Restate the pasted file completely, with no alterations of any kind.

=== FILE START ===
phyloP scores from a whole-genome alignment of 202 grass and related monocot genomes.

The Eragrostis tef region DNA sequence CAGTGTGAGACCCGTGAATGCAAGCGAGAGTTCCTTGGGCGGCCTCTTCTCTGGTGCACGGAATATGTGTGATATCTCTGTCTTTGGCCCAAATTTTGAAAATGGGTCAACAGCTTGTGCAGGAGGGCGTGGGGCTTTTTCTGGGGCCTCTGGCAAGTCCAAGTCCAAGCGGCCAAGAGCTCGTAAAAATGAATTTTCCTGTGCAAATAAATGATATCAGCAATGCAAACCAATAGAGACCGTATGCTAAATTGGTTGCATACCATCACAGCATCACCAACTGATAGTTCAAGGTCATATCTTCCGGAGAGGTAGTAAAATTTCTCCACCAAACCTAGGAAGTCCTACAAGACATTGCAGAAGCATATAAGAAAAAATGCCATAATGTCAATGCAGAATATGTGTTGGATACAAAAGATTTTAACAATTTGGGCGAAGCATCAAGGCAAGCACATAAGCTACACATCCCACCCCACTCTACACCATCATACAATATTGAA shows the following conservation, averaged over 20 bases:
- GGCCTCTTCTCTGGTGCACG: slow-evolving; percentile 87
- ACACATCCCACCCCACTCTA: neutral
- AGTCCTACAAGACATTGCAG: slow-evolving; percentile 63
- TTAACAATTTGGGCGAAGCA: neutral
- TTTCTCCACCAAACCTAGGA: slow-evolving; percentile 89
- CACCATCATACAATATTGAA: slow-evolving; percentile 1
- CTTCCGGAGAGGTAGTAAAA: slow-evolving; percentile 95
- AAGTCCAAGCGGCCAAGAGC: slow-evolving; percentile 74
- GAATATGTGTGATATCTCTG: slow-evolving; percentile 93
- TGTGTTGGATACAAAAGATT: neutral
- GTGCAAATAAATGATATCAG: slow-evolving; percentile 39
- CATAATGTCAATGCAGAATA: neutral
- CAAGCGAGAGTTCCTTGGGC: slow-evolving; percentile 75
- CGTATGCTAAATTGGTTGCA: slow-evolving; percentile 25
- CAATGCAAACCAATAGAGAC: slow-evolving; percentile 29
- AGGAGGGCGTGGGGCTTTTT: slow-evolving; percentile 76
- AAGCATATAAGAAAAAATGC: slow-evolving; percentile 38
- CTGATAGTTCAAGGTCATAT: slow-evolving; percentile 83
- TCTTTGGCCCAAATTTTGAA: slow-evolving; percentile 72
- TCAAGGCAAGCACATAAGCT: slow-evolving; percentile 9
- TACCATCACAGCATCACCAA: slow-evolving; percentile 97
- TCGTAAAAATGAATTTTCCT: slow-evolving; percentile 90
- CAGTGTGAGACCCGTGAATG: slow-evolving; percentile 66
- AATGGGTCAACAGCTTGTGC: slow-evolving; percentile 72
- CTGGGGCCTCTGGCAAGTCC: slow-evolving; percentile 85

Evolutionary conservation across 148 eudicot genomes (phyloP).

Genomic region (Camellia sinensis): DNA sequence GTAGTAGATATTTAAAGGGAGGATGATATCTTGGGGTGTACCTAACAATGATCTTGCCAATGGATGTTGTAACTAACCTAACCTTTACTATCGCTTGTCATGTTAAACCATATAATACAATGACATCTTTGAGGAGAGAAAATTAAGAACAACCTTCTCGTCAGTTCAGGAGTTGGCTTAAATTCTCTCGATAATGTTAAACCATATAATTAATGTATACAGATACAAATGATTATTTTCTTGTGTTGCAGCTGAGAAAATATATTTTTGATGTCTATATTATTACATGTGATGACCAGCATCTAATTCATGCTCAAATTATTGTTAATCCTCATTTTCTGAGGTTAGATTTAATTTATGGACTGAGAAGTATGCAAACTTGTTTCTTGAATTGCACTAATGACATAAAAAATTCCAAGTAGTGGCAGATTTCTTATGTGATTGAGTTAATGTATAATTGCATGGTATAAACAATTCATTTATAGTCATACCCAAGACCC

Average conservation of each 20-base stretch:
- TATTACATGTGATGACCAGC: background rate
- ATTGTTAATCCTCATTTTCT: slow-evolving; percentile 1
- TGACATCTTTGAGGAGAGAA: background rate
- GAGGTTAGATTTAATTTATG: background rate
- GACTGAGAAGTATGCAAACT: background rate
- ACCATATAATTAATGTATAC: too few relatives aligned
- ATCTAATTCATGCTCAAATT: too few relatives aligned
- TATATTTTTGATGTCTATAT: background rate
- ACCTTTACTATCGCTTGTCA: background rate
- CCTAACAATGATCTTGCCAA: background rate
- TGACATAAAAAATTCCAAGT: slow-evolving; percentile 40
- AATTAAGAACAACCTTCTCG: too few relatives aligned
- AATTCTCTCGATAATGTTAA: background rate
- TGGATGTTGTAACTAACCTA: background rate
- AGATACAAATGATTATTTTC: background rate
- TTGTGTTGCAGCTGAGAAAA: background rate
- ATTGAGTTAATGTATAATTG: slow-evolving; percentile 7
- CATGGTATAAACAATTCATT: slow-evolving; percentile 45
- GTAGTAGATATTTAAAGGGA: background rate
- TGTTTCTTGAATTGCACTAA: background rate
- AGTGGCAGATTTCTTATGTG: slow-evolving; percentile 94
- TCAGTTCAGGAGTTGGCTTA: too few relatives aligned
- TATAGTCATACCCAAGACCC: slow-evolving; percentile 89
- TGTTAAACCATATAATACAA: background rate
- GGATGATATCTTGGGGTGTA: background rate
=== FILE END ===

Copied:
phyloP scores from a whole-genome alignment of 202 grass and related monocot genomes.

The Eragrostis tef region DNA sequence CAGTGTGAGACCCGTGAATGCAAGCGAGAGTTCCTTGGGCGGCCTCTTCTCTGGTGCACGGAATATGTGTGATATCTCTGTCTTTGGCCCAAATTTTGAAAATGGGTCAACAGCTTGTGCAGGAGGGCGTGGGGCTTTTTCTGGGGCCTCTGGCAAGTCCAAGTCCAAGCGGCCAAGAGCTCGTAAAAATGAATTTTCCTGTGCAAATAAATGATATCAGCAATGCAAACCAATAGAGACCGTATGCTAAATTGGTTGCATACCATCACAGCATCACCAACTGATAGTTCAAGGTCATATCTTCCGGAGAGGTAGTAAAATTTCTCCACCAAACCTAGGAAGTCCTACAAGACATTGCAGAAGCATATAAGAAAAAATGCCATAATGTCAATGCAGAATATGTGTTGGATACAAAAGATTTTAACAATTTGGGCGAAGCATCAAGGCAAGCACATAAGCTACACATCCCACCCCACTCTACACCATCATACAATATTGAA shows the following conservation, averaged over 20 bases:
- GGCCTCTTCTCTGGTGCACG: slow-evolving; percentile 87
- ACACATCCCACCCCACTCTA: neutral
- AGTCCTACAAGACATTGCAG: slow-evolving; percentile 63
- TTAACAATTTGGGCGAAGCA: neutral
- TTTCTCCACCAAACCTAGGA: slow-evolving; percentile 89
- CACCATCATACAATATTGAA: slow-evolving; percentile 1
- CTTCCGGAGAGGTAGTAAAA: slow-evolving; percentile 95
- AAGTCCAAGCGGCCAAGAGC: slow-evolving; percentile 74
- GAATATGTGTGATATCTCTG: slow-evolving; percentile 93
- TGTGTTGGATACAAAAGATT: neutral
- GTGCAAATAAATGATATCAG: slow-evolving; percentile 39
- CATAATGTCAATGCAGAATA: neutral
- CAAGCGAGAGTTCCTTGGGC: slow-evolving; percentile 75
- CGTATGCTAAATTGGTTGCA: slow-evolving; percentile 25
- CAATGCAAACCAATAGAGAC: slow-evolving; percentile 29
- AGGAGGGCGTGGGGCTTTTT: slow-evolving; percentile 76
- AAGCATATAAGAAAAAATGC: slow-evolving; percentile 38
- CTGATAGTTCAAGGTCATAT: slow-evolving; percentile 83
- TCTTTGGCCCAAATTTTGAA: slow-evolving; percentile 72
- TCAAGGCAAGCACATAAGCT: slow-evolving; percentile 9
- TACCATCACAGCATCACCAA: slow-evolving; percentile 97
- TCGTAAAAATGAATTTTCCT: slow-evolving; percentile 90
- CAGTGTGAGACCCGTGAATG: slow-evolving; percentile 66
- AATGGGTCAACAGCTTGTGC: slow-evolving; percentile 72
- CTGGGGCCTCTGGCAAGTCC: slow-evolving; percentile 85

Evolutionary conservation across 148 eudicot genomes (phyloP).

Genomic region (Camellia sinensis): DNA sequence GTAGTAGATATTTAAAGGGAGGATGATATCTTGGGGTGTACCTAACAATGATCTTGCCAATGGATGTTGTAACTAACCTAACCTTTACTATCGCTTGTCATGTTAAACCATATAATACAATGACATCTTTGAGGAGAGAAAATTAAGAACAACCTTCTCGTCAGTTCAGGAGTTGGCTTAAATTCTCTCGATAATGTTAAACCATATAATTAATGTATACAGATACAAATGATTATTTTCTTGTGTTGCAGCTGAGAAAATATATTTTTGATGTCTATATTATTACATGTGATGACCAGCATCTAATTCATGCTCAAATTATTGTTAATCCTCATTTTCTGAGGTTAGATTTAATTTATGGACTGAGAAGTATGCAAACTTGTTTCTTGAATTGCACTAATGACATAAAAAATTCCAAGTAGTGGCAGATTTCTTATGTGATTGAGTTAATGTATAATTGCATGGTATAAACAATTCATTTATAGTCATACCCAAGACCC

Average conservation of each 20-base stretch:
- TATTACATGTGATGACCAGC: background rate
- ATTGTTAATCCTCATTTTCT: slow-evolving; percentile 1
- TGACATCTTTGAGGAGAGAA: background rate
- GAGGTTAGATTTAATTTATG: background rate
- GACTGAGAAGTATGCAAACT: background rate
- ACCATATAATTAATGTATAC: too few relatives aligned
- ATCTAATTCATGCTCAAATT: too few relatives aligned
- TATATTTTTGATGTCTATAT: background rate
- ACCTTTACTATCGCTTGTCA: background rate
- CCTAACAATGATCTTGCCAA: background rate
- TGACATAAAAAATTCCAAGT: slow-evolving; percentile 40
- AATTAAGAACAACCTTCTCG: too few relatives aligned
- AATTCTCTCGATAATGTTAA: background rate
- TGGATGTTGTAACTAACCTA: background rate
- AGATACAAATGATTATTTTC: background rate
- TTGTGTTGCAGCTGAGAAAA: background rate
- ATTGAGTTAATGTATAATTG: slow-evolving; percentile 7
- CATGGTATAAACAATTCATT: slow-evolving; percentile 45
- GTAGTAGATATTTAAAGGGA: background rate
- TGTTTCTTGAATTGCACTAA: background rate
- AGTGGCAGATTTCTTATGTG: slow-evolving; percentile 94
- TCAGTTCAGGAGTTGGCTTA: too few relatives aligned
- TATAGTCATACCCAAGACCC: slow-evolving; percentile 89
- TGTTAAACCATATAATACAA: background rate
- GGATGATATCTTGGGGTGTA: background rate